• Museum entrance
  • Downing Street view of Museum
  • Museum steps
  • Tower
  • Museum gallery

Travel through time…

The Sedgwick Museum of Earth Sciences is the oldest of the University of Cambridge museums, having been established in 1728 as the Woodwardian Museum. Since then the collection has grown from about 10,000 fossils, minerals and rocks, to at least 2 million. A walk through the museum will take you on a 4.5 billion year journey through time, from the meteoritic building blocks of planets, to the thousands of fossils of animals and plants that illustrate the evolution of life in the oceans, on land and in the air. Also a major teaching and research resource in the Department of Earth Sciences, the Sedgwick Museum collections are a national treasure.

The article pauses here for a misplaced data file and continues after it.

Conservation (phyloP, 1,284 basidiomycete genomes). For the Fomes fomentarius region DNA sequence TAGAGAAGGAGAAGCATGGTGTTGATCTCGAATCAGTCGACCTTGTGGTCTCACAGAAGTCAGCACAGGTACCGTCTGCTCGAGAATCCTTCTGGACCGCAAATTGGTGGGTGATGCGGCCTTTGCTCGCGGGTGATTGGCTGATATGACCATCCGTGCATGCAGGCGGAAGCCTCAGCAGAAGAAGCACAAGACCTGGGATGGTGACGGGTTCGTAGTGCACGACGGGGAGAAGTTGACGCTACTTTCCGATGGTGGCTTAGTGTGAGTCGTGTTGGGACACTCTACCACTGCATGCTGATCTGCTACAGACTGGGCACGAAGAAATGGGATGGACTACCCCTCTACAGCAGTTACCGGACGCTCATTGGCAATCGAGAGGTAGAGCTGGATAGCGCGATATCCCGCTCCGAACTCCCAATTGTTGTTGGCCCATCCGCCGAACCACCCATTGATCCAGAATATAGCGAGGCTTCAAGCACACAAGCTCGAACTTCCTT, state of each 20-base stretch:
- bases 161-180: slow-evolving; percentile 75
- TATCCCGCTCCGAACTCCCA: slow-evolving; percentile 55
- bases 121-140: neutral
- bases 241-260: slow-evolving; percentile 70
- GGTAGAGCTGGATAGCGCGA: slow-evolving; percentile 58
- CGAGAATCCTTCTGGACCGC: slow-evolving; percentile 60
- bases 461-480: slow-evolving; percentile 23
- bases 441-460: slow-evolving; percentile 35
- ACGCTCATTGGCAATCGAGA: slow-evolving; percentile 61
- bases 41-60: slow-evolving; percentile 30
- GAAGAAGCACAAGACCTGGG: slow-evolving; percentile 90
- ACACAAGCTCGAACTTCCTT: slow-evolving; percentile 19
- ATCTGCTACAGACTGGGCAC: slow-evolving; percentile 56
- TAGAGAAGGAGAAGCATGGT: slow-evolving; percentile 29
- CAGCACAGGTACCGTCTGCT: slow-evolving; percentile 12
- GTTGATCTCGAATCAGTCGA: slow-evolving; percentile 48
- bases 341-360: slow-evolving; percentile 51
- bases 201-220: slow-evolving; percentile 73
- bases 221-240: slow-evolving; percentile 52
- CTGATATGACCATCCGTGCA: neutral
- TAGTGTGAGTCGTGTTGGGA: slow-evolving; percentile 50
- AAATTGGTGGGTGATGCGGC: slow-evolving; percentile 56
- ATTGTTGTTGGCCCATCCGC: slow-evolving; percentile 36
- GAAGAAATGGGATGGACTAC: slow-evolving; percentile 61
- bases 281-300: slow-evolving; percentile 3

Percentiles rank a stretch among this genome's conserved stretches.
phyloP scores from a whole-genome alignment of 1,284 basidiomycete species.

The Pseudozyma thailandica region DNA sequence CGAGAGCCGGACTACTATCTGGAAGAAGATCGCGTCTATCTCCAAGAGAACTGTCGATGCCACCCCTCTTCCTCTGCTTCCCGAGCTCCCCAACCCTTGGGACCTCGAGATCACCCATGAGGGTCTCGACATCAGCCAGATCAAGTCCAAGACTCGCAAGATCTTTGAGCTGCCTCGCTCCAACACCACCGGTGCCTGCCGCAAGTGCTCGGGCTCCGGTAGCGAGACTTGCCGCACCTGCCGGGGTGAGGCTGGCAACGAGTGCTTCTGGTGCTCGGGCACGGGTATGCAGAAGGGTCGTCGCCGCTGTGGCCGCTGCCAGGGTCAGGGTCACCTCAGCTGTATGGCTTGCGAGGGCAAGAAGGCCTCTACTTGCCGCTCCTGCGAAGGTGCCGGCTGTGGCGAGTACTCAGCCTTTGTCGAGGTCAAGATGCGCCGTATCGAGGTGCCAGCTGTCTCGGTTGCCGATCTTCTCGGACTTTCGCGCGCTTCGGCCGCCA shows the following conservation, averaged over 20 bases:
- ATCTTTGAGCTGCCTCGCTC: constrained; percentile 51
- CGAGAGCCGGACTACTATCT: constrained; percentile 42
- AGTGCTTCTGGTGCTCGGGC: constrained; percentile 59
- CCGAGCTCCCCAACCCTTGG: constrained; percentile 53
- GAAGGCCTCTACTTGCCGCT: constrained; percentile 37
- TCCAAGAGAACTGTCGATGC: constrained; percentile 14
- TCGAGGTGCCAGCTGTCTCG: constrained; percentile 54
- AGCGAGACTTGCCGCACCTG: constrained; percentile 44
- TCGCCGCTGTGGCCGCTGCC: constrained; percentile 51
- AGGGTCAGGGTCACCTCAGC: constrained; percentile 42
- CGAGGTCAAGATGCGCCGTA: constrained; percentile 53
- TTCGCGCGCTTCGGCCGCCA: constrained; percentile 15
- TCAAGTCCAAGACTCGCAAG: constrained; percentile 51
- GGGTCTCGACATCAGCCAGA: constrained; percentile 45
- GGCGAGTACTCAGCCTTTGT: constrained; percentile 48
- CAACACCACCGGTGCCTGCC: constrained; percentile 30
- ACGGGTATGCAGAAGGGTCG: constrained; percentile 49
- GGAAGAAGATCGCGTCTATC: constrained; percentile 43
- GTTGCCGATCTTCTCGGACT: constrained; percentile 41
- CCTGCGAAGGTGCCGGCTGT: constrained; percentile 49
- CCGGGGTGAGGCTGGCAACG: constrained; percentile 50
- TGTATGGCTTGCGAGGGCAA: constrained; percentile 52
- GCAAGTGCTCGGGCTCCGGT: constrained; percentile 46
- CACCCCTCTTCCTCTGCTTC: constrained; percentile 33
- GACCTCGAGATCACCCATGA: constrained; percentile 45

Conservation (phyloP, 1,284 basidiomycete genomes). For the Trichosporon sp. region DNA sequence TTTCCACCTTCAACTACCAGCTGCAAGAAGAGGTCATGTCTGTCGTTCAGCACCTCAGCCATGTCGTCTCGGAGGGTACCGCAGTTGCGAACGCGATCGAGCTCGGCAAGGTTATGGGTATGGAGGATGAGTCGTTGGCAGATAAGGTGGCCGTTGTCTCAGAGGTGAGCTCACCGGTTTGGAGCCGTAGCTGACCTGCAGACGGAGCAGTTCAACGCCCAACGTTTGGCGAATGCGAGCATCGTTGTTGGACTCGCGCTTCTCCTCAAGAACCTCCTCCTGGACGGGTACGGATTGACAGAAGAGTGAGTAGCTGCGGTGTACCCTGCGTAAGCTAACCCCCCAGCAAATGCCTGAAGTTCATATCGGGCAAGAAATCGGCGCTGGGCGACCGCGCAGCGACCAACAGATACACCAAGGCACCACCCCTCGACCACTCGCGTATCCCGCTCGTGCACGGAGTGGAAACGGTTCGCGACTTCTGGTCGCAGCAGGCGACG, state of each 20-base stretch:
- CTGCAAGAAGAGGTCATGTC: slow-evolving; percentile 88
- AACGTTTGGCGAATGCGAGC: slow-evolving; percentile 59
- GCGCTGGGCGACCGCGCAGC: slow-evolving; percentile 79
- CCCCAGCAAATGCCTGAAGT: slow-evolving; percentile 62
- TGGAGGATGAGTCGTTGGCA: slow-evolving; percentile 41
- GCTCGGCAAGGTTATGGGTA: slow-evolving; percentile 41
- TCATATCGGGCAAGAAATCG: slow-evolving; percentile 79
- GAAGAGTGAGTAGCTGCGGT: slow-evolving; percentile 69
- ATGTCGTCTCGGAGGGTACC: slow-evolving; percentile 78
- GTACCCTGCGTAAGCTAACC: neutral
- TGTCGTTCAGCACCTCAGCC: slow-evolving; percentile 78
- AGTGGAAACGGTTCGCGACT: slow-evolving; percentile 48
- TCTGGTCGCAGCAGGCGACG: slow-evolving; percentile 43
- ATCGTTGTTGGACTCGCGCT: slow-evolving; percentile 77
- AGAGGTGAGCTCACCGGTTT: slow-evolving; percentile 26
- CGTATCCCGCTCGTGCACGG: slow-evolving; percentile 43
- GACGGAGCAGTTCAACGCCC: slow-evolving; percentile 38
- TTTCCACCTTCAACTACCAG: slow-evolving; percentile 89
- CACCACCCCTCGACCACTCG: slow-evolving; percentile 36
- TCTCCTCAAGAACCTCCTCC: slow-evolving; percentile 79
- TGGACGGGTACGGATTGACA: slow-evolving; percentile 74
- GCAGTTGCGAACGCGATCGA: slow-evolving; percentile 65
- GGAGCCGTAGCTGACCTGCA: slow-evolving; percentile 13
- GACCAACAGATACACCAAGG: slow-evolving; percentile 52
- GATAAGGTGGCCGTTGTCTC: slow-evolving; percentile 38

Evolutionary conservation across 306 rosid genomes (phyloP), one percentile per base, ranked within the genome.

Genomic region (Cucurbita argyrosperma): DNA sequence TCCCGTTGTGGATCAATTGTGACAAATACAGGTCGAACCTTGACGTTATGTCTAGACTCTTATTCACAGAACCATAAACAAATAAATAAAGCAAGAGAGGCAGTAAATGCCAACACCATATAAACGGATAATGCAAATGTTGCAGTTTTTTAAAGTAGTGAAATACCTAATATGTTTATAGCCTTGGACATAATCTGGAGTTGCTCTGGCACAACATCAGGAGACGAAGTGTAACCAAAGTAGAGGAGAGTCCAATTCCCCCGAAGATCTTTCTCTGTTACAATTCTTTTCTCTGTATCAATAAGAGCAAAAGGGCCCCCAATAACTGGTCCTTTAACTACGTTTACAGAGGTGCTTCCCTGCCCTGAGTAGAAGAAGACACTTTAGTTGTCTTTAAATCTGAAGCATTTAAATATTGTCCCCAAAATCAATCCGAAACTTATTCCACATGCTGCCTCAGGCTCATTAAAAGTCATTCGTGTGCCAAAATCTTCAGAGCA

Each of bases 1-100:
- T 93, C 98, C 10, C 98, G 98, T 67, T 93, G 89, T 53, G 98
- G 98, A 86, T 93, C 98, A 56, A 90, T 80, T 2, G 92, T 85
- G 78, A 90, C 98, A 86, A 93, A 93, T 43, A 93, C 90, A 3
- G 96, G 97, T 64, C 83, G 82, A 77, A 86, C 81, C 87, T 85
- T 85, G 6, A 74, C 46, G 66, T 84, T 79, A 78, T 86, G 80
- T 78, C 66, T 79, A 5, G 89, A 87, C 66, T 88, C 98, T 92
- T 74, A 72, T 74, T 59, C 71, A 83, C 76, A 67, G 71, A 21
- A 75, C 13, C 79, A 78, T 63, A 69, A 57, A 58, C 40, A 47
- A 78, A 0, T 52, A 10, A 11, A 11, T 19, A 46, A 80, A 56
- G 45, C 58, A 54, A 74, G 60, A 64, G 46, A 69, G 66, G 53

School Bookings Visiting

The Museum will be closed on 2nd October to allow for essential works to be carried out. Apologies for any inconvenience.

Earth Stories - The latest geological news Collections Up Close

Monday to Friday
10:00 to 13:00 & 14:00 to 17:00

10:00 to 16:00 


Friends of the Sedgwick Museum prizewinner Richard gives us his thoughts on his time at the Museum
Click here to read

Work Experience at the Sedgwick - read about our latest student to visit us for two weeks and experience life in a Museum. 

The way that some of Earth’s earliest large multi-celled organisms reproduced is turning out to be surprisingly complex according to new research.

The Sedgwick Museum recently acquired an exciting new specimen of Jurassic fish Leedichthys problematicum, the biggest bony fish that ever lived!

Studying Earth Sciences at Cambridge University

Discover more about studying Earth Sciences at the University of Cambridge in this video featuring Museum Curator of Mineralogy and Petrology Professor Marian Holness and Sir David Attenborough